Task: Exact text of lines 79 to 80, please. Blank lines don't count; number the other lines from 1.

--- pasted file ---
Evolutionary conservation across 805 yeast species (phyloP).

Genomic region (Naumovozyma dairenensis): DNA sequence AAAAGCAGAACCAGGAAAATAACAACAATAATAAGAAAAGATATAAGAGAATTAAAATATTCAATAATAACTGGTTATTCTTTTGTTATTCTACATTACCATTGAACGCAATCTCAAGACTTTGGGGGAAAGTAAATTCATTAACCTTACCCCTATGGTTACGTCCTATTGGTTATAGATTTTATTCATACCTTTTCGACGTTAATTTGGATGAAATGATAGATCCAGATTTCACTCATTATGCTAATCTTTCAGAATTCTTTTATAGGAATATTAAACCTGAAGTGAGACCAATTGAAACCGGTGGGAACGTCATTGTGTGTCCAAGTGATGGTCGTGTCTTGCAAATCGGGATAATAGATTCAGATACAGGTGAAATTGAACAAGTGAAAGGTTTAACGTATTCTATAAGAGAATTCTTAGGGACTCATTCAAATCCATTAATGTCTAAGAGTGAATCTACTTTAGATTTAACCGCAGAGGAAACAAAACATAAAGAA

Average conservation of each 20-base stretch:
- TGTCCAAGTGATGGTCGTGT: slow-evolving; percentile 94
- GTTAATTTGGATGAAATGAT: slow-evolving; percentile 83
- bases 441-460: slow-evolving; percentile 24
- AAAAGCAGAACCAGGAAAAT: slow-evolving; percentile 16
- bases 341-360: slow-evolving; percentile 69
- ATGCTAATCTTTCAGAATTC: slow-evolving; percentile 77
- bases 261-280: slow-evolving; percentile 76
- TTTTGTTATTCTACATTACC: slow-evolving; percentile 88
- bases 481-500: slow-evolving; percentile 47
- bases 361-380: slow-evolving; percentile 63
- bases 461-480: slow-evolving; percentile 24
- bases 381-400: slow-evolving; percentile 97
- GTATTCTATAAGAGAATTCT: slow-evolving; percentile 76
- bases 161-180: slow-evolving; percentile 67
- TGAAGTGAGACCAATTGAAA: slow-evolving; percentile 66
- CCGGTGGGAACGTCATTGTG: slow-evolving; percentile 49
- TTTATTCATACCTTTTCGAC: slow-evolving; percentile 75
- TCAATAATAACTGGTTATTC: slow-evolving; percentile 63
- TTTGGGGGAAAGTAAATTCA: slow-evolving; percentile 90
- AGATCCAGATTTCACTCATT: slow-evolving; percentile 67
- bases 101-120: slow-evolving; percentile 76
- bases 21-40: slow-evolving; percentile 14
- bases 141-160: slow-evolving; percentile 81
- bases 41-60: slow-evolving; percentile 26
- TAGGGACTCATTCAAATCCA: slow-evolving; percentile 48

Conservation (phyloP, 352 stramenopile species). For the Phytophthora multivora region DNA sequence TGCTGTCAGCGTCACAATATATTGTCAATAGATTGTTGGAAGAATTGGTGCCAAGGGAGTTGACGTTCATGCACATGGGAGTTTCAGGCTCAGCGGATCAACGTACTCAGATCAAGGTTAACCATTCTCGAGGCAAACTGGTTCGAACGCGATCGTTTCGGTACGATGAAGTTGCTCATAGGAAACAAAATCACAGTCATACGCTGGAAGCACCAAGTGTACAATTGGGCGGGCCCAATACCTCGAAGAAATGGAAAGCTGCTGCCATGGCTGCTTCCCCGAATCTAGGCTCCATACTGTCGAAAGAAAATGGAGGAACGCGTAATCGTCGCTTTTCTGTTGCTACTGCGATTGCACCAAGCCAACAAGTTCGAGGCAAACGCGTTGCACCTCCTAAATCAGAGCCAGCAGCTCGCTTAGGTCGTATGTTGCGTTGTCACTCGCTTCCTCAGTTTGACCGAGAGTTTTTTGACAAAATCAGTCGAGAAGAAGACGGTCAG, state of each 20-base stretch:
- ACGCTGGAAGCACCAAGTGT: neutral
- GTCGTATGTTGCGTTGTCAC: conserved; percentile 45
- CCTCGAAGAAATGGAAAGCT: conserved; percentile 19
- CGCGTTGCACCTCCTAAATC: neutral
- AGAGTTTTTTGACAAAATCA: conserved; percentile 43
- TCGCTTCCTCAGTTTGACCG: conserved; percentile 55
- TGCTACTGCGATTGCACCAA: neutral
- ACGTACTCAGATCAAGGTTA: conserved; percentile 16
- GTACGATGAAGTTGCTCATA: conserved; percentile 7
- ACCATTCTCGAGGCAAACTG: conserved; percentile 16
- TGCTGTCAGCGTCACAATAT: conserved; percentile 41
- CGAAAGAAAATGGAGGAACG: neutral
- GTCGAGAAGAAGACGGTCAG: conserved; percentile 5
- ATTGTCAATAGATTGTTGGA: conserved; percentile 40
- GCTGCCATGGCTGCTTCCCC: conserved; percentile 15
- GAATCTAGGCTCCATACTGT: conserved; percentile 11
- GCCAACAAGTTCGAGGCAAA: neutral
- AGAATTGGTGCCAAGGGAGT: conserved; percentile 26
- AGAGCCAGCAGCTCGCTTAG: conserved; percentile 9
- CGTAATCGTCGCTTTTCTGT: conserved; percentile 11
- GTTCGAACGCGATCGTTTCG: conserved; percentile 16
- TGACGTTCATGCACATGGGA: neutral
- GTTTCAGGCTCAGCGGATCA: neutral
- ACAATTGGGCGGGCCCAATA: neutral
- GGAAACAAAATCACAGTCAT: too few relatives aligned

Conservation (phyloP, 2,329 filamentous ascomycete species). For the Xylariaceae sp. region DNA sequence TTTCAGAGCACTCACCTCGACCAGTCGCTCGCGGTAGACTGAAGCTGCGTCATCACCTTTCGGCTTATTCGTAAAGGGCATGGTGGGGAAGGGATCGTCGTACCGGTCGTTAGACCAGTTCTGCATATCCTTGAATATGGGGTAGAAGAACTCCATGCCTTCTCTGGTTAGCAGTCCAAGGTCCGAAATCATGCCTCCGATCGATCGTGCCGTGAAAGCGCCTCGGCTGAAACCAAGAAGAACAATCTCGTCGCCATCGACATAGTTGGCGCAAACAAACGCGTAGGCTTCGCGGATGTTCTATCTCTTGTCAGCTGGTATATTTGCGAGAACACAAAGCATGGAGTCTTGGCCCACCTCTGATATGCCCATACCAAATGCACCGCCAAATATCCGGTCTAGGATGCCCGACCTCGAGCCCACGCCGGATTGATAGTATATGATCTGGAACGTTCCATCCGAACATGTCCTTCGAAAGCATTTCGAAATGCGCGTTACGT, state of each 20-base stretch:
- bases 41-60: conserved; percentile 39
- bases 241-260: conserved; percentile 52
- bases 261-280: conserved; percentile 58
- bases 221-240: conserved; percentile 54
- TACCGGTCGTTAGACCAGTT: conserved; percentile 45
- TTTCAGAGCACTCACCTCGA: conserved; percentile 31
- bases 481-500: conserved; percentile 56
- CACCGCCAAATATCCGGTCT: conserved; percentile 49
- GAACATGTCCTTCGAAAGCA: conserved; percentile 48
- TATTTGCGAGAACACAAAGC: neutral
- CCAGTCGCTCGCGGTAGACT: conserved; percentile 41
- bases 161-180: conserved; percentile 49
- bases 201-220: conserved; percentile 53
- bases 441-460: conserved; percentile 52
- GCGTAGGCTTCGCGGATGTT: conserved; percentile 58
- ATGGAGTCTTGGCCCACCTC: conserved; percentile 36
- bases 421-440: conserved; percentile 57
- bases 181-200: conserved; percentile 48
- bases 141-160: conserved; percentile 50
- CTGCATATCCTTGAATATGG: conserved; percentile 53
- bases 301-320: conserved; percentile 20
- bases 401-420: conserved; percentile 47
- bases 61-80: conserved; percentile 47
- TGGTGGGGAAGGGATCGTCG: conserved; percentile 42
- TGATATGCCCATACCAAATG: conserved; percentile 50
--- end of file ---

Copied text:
- TGGTGGGGAAGGGATCGTCG: conserved; percentile 42
- TGATATGCCCATACCAAATG: conserved; percentile 50